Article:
It was wonderful to spend a quick hour with the kids over lunch. I am so grateful for their hard work traipsing around Connecticut to get all these things for our home. I dream of lots of happy family times in this house.

Thank you, Amanda and Jon!

It was a whirlwind 12-hour trip. DH had baked a frozen pizza and was just pulling it out of the oven when I got home in time for a late supper at 8:30 PM.

And… still no calf!

Kitchen Starting

June 21, 2017

When the kitchen was first painted, I worried. Was the yellow too mustard? Did it actually look green in certain lights? I tried to hush the Worrier in My Brain. Lucy had wanted a yellow and white kitchen and my goal was to make it happen.

A few days ago Nick started to put up the cabinets.

Naturally, that made me nervous, too. I’d chosen a line I’d never heard of (Wellborn) and I’d chosen MDF doors for inexpensive practicality. I devoutly hoped this had not been a mistake.

Nick has been working at night. In the early mornings before barn chores, before the men arrive, I walk around and inspect the progress.

I think the cabinets are going to be fine. They don’t look like expensive cabinets because they are not. But they will be great for us.

We are due to move in nine days. There is so much work still to be done on the house, so much choosing, purchasing, and picking up still to be done by me, and I’ve barely started packing our things in the lake house. Can it all really happen in time? Stay tuned.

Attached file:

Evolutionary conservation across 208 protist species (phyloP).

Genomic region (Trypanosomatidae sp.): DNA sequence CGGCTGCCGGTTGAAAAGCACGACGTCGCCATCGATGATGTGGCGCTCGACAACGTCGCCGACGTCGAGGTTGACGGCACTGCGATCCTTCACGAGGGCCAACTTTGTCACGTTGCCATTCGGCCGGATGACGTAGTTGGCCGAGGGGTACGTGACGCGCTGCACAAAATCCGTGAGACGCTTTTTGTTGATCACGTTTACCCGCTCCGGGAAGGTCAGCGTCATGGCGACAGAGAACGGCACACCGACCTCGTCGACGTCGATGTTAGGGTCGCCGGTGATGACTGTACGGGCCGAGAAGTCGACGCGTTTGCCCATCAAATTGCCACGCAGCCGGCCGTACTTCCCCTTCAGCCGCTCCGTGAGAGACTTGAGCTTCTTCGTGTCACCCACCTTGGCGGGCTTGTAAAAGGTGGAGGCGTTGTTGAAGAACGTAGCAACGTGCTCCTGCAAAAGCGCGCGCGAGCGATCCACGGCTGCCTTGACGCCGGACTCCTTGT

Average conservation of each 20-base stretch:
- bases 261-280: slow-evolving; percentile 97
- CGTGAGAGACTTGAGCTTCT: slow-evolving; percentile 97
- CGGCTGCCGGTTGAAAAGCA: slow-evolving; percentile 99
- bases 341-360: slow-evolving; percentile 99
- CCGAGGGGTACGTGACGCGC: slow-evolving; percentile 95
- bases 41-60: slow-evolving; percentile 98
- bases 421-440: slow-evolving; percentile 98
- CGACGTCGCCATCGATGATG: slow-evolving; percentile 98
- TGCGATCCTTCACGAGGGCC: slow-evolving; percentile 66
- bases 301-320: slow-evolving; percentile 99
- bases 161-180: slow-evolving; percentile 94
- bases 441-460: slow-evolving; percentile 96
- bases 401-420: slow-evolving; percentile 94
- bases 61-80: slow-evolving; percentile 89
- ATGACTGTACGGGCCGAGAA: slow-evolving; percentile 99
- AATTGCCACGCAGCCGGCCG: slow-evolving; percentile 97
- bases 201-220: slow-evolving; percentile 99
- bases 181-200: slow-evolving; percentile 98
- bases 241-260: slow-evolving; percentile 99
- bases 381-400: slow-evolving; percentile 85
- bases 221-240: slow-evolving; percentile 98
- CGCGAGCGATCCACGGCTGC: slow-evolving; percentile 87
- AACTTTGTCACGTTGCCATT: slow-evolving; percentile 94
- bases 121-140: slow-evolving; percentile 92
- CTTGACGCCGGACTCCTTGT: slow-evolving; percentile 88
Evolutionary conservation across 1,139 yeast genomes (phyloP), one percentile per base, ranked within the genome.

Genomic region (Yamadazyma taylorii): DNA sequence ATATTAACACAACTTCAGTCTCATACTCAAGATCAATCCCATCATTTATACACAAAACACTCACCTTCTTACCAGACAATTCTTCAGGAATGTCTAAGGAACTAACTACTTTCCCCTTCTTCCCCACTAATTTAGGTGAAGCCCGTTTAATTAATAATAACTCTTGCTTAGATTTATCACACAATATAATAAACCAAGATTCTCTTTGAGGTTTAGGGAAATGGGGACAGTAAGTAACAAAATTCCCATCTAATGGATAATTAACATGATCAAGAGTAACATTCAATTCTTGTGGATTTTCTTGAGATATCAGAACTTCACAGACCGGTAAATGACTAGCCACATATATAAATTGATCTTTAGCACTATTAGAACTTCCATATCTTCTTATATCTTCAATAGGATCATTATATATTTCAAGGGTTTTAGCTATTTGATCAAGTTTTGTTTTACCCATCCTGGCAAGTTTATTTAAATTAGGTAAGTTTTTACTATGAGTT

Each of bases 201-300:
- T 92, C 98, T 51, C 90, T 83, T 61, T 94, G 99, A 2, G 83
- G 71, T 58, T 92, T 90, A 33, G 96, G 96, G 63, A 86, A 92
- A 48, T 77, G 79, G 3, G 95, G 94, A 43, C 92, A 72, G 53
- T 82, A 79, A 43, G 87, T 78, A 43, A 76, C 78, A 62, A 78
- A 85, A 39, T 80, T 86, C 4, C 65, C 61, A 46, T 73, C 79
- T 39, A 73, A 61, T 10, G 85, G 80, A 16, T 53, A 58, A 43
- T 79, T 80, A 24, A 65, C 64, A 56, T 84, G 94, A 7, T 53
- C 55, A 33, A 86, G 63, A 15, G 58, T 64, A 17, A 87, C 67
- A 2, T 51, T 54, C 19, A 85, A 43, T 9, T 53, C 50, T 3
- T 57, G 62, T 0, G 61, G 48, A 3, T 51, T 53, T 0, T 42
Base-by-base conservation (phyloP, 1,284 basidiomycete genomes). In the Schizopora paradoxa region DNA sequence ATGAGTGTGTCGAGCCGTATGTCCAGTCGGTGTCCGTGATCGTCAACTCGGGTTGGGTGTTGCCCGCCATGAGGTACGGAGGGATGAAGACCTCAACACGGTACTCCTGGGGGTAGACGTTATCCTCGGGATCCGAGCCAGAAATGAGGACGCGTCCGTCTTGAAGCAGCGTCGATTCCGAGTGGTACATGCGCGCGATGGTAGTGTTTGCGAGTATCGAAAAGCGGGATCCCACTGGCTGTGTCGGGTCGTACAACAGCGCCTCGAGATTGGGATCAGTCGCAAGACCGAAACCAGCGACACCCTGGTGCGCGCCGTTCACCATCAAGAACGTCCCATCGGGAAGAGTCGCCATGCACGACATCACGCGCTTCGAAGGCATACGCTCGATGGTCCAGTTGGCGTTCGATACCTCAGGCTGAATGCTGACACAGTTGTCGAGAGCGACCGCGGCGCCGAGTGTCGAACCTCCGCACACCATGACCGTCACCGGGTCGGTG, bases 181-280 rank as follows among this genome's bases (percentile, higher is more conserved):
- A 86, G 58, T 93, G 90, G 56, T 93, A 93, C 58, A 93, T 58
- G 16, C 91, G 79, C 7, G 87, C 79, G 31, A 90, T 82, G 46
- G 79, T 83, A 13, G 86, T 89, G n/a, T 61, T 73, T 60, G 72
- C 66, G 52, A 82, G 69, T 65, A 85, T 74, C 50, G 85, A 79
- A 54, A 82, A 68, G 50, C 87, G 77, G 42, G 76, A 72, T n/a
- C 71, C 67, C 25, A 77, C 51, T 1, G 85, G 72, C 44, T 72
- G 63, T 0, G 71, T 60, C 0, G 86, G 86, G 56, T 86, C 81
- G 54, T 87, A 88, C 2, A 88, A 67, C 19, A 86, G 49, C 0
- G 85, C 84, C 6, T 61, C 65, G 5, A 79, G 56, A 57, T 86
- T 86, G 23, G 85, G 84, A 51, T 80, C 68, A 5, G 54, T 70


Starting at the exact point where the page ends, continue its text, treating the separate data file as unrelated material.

*   *   *  

As of last night, Moxie still had not calved! I’m pulling on my Carhartts and heading down to check on her now.

Still No Calf

June 19, 2017

Moxie is hugely engorged, the ligaments around her tail have relaxed and sloped away, and she can hardly walk due to limping on her right hind leg. Again last night when I returned from Vermont I debated what to do. She had not eaten all day. She was frantic when I let the Terrible Teens out for the evening but kept her in.

Finally I let her out, also — but immediately regretted it. She did not graze (my purpose in letting her out of the safety of her stall), but simply stood cocking her bad leg so no weight rested on it. I chewed my nails.